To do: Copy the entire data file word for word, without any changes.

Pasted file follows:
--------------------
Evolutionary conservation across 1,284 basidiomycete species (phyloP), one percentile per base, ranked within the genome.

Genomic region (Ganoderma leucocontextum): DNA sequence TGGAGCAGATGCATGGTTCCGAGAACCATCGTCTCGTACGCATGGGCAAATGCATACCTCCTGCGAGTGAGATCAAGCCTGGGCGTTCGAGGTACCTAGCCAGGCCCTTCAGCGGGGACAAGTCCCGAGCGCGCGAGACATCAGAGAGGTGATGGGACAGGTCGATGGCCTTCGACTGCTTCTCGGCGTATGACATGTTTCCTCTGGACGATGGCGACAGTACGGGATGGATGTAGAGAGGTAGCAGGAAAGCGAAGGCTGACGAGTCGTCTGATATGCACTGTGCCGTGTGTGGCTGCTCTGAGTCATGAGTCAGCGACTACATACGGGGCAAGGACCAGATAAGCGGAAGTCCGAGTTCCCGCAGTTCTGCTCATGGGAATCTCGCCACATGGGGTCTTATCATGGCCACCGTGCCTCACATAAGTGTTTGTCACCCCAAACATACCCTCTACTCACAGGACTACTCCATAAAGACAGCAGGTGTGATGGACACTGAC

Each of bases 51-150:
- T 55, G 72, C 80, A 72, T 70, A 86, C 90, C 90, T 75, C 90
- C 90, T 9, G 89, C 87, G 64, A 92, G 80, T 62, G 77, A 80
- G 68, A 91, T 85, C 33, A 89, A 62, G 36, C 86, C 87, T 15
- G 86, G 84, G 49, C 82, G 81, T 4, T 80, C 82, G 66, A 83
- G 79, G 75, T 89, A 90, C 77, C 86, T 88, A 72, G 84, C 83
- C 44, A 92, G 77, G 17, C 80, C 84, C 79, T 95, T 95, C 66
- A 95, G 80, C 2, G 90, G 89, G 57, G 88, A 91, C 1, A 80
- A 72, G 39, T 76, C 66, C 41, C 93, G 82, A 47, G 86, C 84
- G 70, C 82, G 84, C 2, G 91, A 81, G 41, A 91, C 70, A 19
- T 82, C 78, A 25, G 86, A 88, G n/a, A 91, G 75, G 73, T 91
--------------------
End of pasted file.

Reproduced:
Evolutionary conservation across 1,284 basidiomycete species (phyloP), one percentile per base, ranked within the genome.

Genomic region (Ganoderma leucocontextum): DNA sequence TGGAGCAGATGCATGGTTCCGAGAACCATCGTCTCGTACGCATGGGCAAATGCATACCTCCTGCGAGTGAGATCAAGCCTGGGCGTTCGAGGTACCTAGCCAGGCCCTTCAGCGGGGACAAGTCCCGAGCGCGCGAGACATCAGAGAGGTGATGGGACAGGTCGATGGCCTTCGACTGCTTCTCGGCGTATGACATGTTTCCTCTGGACGATGGCGACAGTACGGGATGGATGTAGAGAGGTAGCAGGAAAGCGAAGGCTGACGAGTCGTCTGATATGCACTGTGCCGTGTGTGGCTGCTCTGAGTCATGAGTCAGCGACTACATACGGGGCAAGGACCAGATAAGCGGAAGTCCGAGTTCCCGCAGTTCTGCTCATGGGAATCTCGCCACATGGGGTCTTATCATGGCCACCGTGCCTCACATAAGTGTTTGTCACCCCAAACATACCCTCTACTCACAGGACTACTCCATAAAGACAGCAGGTGTGATGGACACTGAC

Each of bases 51-150:
- T 55, G 72, C 80, A 72, T 70, A 86, C 90, C 90, T 75, C 90
- C 90, T 9, G 89, C 87, G 64, A 92, G 80, T 62, G 77, A 80
- G 68, A 91, T 85, C 33, A 89, A 62, G 36, C 86, C 87, T 15
- G 86, G 84, G 49, C 82, G 81, T 4, T 80, C 82, G 66, A 83
- G 79, G 75, T 89, A 90, C 77, C 86, T 88, A 72, G 84, C 83
- C 44, A 92, G 77, G 17, C 80, C 84, C 79, T 95, T 95, C 66
- A 95, G 80, C 2, G 90, G 89, G 57, G 88, A 91, C 1, A 80
- A 72, G 39, T 76, C 66, C 41, C 93, G 82, A 47, G 86, C 84
- G 70, C 82, G 84, C 2, G 91, A 81, G 41, A 91, C 70, A 19
- T 82, C 78, A 25, G 86, A 88, G n/a, A 91, G 75, G 73, T 91